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Replacing Damaged Bricks Need Not Be A Chore

Apr 18, 2008
Cracked, broken or frost-damaged bricks are best replaced completely. But make sure that you know what has caused the damage before you attempt to repair it - it may be indicative of a serious problem.

Extensive cracking, for example, may be due to subsidence which requires major attention. It's worth getting specialist advice on brick problems which extend over a significant area, rather than trying to patch the damage. And never attempt to remove more than about 10 bricks, since a large area of unsupported brickwork will need propping while you replace the damaged bricks.

Replacing a small area of damaged bricks is not a particularly difficult task, but there are certain things you will have to bear in mind when doing this. If you are dealing with a cavity wall, you must be careful not to let any large pieces of brick or mortar fall into the cavity; it may create a moisture bridge and cause problems with penetrating damp.

You must also make sure that the replacement bricks match the rest of the brickwork and that the pointing style is consistent with the rest of the wall. If your house is an old one and the brickwork is weathered, use second hand replacements so that the new area doesn't look out of place. You can buy old bricks fairly easily from demolition sites or builders' yards, though you may have to remove the old mortar and clean them before they can be used.

You need mortar for laying the bricks and pointing the joints. For a small amount of brickwork, it's generally easiest to buy a bag of ready-mixed mortar. But make sure this is the type for bricklaying. To remove a damaged brick, start by drilling closely spaced holes into the mortar joints around the edge. You need a masonry bit about 10mm in diameter and a powerful electric drill - preferably one with a hammer action.
Chip away any remaining mortar using a bolster or thin cold chisel and club hammer.

Run the chisel along each side of the brick to work it free and clear of mortar. It may be possible to lever the brick out in one piece, but if not, use the bolster to break it up. This makes it much easier to remove, but again take care that pieces don't drop down the cavity by mistake.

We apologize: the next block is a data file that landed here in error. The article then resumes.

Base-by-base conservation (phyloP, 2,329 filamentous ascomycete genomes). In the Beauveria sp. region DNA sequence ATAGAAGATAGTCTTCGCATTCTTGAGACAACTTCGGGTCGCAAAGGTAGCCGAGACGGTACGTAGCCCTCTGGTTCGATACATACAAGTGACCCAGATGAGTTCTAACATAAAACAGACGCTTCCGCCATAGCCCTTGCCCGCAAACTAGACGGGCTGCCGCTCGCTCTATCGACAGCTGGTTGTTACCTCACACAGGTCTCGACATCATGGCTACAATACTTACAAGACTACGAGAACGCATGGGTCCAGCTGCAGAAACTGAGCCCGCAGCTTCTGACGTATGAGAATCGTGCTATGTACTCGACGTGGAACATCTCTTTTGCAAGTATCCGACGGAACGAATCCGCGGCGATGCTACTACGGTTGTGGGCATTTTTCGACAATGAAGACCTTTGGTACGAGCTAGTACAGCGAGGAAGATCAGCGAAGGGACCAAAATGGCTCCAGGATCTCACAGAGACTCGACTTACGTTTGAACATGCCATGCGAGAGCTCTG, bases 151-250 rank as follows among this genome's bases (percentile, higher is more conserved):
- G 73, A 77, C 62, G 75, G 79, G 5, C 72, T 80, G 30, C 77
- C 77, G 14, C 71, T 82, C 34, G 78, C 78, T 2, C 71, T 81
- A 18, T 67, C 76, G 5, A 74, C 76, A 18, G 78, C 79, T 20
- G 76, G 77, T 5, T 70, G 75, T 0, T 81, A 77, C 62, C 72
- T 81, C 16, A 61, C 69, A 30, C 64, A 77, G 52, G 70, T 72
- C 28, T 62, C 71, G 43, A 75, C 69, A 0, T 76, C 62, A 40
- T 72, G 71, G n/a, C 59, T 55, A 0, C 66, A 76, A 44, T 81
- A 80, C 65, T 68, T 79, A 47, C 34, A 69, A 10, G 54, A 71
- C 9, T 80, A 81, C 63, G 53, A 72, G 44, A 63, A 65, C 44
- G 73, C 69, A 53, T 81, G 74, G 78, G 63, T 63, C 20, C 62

When you have removed the first brick, it is much simpler to prise out any others without too much chipping. But if you are dealing with a solid wall built from two thicknesses of bricks they will still be held by the inner layer and the job is less easy. In this case you will have to break up the bricks with a chisel and club hammer.

Once all the damaged bricks have been removed, clean up the surrounding mortar joints ready for laying the new bricks. After brushing away the loose debris, remove any stubborn mortar with a wire brush. Finally, use a soft brush to get rid of all the dust and dirt. If the area is not cleaned out, you will find that the fresh mortar will not tie in properly.

Dampen the surrounding bricks with water to stop them sucking the water out of your bricklaying mortar too quickly. Spread the dry mortar mix on a board and make a small depression in it so you can slowly add water from the centre. Add dry mix from the outside until all the water is absorbed. Repeat until you have a firm but workable mortar mix.
Use a bricklaying trowel to pick up some of the fresh mortar and spread it along the base of the hole in the wall to a thickness of about 10mm. Then slap a layer of mortar on the top and sides of the first brick and spread it to a similar thickness as in the hole.

Fit the first brick carefully into the wall, making sure that it is flush with the face. Press it firmly into place so that the mortar holds it to the adjacent bricks. Repeat the process until all bricks are in position. This can be quite tricky as you manoeuvre the last brick into place, so make sure there is plenty of mortar in the gap and use the trowel handle to tap the brick into position. Take care not to drop any mortar down the cavity as you do so.

You can use any remaining mortar to fill in large gaps around the new bricks. Leave for a few hours to harden.
Next, mix up some mortar for the pointing, and make good all the mortar joints, pressing it in with the blade of the trowel. Make sure the pointing is consistent with the rest of the wall.

When the mortar has almost dried, clean off any traces of mortar on the bricks by brushing hard with a wire brush. If this fails to remove all the debris, you can get special chemical brickwork cleaner. The solution is extremely corrosive to the skin, so take great care when using it. Brush the solution on and wait until the effervescent action stops. Then wash it off with clean water. Finally, clean up the entire area with a soft brush.

If the surrounding brickwork is fairly old, it may take some time for the new bricks to blend in, even if you have managed to buy replacement bricks from a demolition yard. If this is the case, disguise the area by erecting trellis work over it and planting some climbing plants.

Never allow the plants to attach themselves directly to the wall, however, for although they look attractive, they can cause extensive damage if their roots are allowed to penetrate any loose spots in the pointing.
About the Author
Gordon Warre is a Tool expert, who has been in the trade for 25 years. Gordon uses Caterpiller Boots and Snickers Workwear
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